Vincent Dionne, project manager, Madituc Group, École Polytechnique de Montréal. firstname.lastname@example.org
Modeling mobility to and from subway stations
The complex labyrinth of the indoor city is clearly a missing link for current route choice models. On the other hand, large transportation household surveys do contain neglected information upon individual mobility patterns. Powerful analytical and mapping techniques, involving time and spatial dimensions, can lead to a better understanding of downtown spatio-dynamics namely variations in accessibility to subway stations, in trip generation capacity and in land use patterns over long term.
Communication préparée en collaboration avec Robert Chapleau, professeur, et Daniel Piché, chargé de projet, École Polytechnique de Montréal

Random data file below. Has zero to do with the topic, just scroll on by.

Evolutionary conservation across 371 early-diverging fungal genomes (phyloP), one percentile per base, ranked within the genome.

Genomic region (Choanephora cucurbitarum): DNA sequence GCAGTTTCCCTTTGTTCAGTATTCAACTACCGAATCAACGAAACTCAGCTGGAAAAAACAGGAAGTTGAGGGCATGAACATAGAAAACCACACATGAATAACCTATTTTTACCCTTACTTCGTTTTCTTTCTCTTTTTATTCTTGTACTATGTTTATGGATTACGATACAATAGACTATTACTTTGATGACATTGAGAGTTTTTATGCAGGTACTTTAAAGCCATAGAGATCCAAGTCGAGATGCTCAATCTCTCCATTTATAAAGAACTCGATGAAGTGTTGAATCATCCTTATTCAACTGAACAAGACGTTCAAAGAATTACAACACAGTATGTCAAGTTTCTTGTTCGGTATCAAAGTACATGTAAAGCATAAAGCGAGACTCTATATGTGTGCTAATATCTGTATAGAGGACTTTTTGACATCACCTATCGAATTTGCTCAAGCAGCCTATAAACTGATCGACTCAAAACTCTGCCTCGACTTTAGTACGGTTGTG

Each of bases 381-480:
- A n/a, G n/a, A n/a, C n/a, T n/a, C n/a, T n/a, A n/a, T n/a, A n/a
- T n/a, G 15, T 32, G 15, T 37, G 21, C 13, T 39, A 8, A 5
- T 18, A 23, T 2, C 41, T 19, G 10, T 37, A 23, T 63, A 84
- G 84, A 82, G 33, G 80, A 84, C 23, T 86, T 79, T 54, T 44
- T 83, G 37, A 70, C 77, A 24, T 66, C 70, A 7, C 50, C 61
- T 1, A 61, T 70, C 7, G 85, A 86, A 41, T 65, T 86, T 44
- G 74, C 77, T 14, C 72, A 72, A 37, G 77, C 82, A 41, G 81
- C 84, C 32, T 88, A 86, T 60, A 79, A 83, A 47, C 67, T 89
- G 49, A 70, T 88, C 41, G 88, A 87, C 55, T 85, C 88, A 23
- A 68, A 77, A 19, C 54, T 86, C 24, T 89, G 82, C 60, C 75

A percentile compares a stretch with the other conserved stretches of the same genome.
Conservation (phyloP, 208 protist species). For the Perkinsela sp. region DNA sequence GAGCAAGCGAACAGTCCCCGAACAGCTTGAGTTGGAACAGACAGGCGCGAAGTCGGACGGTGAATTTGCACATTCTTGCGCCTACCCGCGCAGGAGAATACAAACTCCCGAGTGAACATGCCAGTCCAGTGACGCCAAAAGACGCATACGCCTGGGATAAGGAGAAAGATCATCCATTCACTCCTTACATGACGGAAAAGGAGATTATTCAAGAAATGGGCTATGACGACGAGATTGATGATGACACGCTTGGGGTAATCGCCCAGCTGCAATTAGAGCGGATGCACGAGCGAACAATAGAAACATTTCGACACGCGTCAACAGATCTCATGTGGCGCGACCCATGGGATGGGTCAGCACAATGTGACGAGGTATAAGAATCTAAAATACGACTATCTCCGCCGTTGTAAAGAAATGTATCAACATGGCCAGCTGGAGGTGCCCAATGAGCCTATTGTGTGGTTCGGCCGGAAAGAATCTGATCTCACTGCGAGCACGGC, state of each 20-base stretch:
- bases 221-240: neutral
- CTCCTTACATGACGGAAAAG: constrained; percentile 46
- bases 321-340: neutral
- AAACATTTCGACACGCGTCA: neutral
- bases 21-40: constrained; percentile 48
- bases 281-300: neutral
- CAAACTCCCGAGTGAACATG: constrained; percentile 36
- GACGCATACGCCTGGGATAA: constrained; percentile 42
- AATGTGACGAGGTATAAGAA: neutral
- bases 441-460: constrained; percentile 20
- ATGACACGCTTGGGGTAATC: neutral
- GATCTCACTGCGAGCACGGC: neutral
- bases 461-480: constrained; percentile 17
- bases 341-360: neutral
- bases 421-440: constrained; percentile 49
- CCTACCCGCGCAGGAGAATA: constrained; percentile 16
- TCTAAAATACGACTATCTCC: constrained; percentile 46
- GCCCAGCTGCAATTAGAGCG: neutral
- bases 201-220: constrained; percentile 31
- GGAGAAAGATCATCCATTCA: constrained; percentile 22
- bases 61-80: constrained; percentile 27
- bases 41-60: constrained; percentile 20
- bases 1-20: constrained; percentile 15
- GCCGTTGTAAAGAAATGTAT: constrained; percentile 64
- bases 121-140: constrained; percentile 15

Ernst van der Werf, Master in urban planning, Institut d'Urbanisme, research assistant at the Observatoire de la ville intérieure. email@example.com
L'intermodalité dans le parcours: re-qualification des correspondances au sein du pôle d'échanges du Centre des affaires de Montréal
Pour l'usager des transports collectifs en milieu urbain, l'intermodalité joue un rôle majeur dans le confort des parcours. Pour les opérateurs, elle peut en assurer la relance. Or la qualité actuelle du pôle d'échanges formé par la Gare centrale, le terminus Centre-ville de la RTL et la station de métro Bonaventure, dans le Centre des affaires et au coeur de la ville intérieure, laisse à désirer, suivant les critères d'intégration actuellement en usage. Une esquisse de réaménagement du pôle montréalais sera présentée.
||Comments and remarks from the audience
||Comments and suggestions on the future of RÉSO and on research related to planning underground space in Montréal
- Paul Lewis, professor at the Institut d'urbanisme and head of Observatoire SITQ sur le développement urbain et immobilier